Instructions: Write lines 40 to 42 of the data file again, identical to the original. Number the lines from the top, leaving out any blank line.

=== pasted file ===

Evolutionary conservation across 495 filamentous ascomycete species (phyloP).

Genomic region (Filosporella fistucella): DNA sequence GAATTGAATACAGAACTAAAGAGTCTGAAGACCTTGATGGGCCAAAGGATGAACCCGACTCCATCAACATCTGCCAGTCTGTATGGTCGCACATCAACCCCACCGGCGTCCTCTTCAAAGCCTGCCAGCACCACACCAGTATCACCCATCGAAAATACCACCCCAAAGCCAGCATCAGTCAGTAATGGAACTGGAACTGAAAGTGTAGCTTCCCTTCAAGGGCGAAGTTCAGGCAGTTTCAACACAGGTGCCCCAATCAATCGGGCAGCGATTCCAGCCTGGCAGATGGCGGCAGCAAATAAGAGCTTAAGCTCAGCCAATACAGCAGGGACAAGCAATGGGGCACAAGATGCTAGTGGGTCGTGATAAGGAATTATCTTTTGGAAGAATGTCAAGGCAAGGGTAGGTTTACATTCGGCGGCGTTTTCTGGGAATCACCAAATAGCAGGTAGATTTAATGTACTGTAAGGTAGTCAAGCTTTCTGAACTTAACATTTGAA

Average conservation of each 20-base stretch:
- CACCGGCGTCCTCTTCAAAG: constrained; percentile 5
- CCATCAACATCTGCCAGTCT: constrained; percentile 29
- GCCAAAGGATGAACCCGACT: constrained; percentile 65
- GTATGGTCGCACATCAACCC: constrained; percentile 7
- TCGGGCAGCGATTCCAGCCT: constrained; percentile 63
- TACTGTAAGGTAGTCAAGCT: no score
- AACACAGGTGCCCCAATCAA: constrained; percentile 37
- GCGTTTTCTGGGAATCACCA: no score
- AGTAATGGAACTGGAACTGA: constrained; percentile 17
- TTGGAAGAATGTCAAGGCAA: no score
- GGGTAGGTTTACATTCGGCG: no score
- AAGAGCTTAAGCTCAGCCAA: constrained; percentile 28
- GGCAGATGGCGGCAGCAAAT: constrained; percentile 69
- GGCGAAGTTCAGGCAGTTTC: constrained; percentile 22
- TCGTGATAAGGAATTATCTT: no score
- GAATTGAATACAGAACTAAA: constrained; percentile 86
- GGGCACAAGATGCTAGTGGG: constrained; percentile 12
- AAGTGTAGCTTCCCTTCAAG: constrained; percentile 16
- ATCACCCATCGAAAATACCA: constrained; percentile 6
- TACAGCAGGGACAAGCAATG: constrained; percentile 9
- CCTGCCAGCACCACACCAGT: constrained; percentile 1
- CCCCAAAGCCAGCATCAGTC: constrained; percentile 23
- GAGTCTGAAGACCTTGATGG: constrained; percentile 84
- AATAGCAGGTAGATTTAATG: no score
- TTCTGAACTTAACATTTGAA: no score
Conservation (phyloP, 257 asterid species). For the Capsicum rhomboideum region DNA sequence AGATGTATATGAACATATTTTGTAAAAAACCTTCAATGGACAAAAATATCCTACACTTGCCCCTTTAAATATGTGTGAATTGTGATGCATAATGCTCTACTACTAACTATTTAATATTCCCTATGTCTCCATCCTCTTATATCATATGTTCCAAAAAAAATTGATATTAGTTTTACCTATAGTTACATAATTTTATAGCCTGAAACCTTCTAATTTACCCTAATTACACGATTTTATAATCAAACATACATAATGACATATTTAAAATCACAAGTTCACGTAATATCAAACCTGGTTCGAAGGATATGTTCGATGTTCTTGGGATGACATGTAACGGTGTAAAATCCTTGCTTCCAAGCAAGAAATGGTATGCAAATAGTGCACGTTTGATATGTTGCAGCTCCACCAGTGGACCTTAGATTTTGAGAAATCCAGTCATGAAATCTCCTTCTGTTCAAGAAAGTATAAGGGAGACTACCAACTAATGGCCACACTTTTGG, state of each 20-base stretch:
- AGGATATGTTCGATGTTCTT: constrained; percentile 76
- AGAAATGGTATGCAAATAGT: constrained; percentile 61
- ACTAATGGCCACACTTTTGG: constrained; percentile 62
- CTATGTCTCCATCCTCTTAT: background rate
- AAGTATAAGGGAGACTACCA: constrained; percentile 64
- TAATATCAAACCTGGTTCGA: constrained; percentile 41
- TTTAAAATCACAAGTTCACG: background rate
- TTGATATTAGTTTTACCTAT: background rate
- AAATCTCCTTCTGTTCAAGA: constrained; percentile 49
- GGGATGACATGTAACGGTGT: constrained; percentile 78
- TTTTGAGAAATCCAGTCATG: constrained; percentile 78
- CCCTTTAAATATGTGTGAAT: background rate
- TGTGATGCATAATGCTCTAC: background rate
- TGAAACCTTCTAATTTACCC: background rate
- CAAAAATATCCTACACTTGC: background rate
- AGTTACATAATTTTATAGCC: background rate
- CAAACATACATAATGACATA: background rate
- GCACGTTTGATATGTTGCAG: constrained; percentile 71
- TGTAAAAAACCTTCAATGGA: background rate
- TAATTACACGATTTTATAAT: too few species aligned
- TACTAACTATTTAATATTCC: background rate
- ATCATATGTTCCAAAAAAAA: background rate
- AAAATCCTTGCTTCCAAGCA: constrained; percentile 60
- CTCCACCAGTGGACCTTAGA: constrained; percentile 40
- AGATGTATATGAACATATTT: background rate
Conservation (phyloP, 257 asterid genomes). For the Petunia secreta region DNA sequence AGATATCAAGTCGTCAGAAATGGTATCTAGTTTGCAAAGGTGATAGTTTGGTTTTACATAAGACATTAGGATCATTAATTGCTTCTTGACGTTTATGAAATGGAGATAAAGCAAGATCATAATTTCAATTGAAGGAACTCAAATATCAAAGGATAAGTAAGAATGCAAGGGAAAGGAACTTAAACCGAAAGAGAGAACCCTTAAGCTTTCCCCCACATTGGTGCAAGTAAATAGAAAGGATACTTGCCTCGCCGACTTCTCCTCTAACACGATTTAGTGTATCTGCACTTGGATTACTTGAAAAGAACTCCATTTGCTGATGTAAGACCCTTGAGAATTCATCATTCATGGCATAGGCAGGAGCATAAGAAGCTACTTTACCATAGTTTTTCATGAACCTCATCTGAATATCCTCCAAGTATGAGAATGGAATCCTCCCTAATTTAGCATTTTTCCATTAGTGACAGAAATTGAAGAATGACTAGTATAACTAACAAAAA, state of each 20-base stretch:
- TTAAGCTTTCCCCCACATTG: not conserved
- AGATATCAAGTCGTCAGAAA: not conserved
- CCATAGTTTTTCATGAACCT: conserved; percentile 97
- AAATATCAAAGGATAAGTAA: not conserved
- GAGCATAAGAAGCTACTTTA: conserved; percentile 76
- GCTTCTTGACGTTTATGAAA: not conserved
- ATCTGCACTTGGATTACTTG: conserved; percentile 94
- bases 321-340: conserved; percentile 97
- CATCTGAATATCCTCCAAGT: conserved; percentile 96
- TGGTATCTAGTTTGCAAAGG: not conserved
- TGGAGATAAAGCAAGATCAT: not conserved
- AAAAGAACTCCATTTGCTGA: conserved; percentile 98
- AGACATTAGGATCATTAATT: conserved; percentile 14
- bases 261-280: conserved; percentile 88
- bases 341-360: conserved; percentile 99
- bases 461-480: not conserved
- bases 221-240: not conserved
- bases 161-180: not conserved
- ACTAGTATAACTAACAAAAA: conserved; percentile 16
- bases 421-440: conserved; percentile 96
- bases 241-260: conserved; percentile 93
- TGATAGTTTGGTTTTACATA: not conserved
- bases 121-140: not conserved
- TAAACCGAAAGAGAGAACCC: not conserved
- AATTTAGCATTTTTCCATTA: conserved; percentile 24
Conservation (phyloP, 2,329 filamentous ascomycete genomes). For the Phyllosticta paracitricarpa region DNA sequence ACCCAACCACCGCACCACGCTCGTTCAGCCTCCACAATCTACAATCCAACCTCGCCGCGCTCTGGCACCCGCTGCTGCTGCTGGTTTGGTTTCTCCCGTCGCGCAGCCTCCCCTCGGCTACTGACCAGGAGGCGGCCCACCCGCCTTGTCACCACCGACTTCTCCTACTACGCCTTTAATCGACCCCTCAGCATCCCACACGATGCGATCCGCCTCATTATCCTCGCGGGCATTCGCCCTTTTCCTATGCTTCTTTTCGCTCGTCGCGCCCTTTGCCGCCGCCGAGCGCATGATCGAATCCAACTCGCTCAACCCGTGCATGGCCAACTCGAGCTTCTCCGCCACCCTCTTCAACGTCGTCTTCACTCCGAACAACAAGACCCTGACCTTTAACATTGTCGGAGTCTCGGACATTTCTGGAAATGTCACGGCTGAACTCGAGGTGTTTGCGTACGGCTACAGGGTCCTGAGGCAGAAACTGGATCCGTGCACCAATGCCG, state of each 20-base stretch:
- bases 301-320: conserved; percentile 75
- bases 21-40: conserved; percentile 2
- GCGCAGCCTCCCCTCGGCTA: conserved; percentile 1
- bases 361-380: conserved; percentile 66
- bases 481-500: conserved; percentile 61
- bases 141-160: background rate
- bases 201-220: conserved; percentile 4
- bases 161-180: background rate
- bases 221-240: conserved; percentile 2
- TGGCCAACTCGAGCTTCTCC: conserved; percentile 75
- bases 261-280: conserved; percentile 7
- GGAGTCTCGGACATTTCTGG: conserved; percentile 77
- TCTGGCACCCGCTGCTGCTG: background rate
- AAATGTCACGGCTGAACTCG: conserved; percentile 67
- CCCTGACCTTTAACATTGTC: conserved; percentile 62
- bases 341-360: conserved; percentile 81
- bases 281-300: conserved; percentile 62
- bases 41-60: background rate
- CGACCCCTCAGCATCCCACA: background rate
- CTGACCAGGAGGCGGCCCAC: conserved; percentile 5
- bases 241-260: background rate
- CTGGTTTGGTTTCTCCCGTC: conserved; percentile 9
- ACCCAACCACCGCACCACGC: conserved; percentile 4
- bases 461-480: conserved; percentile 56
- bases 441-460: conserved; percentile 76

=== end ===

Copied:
- TTTTGAGAAATCCAGTCATG: constrained; percentile 78
- CCCTTTAAATATGTGTGAAT: background rate
- TGTGATGCATAATGCTCTAC: background rate